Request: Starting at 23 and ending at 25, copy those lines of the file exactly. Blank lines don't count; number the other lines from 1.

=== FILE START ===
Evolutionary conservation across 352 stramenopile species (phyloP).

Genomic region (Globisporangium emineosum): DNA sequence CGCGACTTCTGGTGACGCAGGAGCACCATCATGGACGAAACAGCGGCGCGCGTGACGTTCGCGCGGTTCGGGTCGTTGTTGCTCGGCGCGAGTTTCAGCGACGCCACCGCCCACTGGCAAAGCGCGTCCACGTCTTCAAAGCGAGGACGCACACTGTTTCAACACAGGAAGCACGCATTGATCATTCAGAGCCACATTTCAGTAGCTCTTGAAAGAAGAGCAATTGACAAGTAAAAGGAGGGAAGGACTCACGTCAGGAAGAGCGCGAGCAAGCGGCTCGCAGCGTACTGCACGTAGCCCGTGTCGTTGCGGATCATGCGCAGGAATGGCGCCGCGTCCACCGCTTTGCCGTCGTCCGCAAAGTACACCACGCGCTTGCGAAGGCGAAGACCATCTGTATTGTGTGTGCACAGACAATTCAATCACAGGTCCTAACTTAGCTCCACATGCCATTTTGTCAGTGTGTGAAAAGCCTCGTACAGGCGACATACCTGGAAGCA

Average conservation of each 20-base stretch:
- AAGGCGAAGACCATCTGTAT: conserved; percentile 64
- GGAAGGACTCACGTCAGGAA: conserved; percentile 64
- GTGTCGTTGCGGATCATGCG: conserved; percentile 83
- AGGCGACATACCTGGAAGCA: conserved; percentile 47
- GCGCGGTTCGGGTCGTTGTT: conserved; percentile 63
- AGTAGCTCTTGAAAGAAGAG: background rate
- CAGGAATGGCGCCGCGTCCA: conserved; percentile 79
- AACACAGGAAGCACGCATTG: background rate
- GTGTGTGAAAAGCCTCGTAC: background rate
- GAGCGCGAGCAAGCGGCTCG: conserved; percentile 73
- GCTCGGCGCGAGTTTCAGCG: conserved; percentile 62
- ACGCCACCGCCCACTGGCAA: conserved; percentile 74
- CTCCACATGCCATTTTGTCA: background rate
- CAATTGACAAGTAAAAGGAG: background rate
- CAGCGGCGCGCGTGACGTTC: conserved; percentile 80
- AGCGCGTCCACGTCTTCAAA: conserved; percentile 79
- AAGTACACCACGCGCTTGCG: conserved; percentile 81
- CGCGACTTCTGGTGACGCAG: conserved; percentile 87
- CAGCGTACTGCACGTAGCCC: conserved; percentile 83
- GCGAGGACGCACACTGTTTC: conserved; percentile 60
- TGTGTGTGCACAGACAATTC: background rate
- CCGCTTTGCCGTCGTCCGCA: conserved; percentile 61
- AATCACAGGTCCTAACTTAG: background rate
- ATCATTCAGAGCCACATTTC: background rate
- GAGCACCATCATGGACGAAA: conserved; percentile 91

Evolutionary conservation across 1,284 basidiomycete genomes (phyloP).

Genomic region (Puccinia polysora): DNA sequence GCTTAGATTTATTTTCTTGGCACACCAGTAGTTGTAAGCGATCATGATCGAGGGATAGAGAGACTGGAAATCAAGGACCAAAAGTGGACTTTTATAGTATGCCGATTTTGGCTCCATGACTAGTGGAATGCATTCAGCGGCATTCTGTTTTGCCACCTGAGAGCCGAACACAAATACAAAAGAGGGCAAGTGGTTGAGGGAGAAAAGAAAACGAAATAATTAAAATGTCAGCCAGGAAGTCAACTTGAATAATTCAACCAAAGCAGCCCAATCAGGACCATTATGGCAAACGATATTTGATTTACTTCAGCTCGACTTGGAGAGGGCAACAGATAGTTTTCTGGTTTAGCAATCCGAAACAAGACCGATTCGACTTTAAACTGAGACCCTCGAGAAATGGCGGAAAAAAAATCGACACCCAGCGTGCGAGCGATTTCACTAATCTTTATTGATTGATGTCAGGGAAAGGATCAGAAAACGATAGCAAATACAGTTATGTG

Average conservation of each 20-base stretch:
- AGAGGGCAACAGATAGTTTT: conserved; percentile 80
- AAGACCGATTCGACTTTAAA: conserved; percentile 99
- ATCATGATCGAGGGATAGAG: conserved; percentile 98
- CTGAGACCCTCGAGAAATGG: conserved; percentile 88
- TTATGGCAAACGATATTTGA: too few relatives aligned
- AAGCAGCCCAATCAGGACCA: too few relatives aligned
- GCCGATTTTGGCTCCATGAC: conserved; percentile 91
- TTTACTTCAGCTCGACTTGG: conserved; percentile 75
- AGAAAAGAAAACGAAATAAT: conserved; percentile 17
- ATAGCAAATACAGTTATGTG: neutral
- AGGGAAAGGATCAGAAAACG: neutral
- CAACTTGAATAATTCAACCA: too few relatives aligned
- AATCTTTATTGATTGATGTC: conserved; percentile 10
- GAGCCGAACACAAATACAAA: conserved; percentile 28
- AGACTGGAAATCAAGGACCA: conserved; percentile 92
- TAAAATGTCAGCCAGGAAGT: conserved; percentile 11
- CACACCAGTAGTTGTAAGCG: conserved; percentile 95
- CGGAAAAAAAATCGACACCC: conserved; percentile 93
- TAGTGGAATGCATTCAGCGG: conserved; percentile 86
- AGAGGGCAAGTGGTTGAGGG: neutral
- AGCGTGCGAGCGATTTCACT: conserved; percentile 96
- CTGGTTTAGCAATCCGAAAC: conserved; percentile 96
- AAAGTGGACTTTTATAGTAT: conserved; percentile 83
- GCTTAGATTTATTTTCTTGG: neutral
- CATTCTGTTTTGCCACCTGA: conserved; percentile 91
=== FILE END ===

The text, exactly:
- GCGAGGACGCACACTGTTTC: conserved; percentile 60
- TGTGTGTGCACAGACAATTC: background rate
- CCGCTTTGCCGTCGTCCGCA: conserved; percentile 61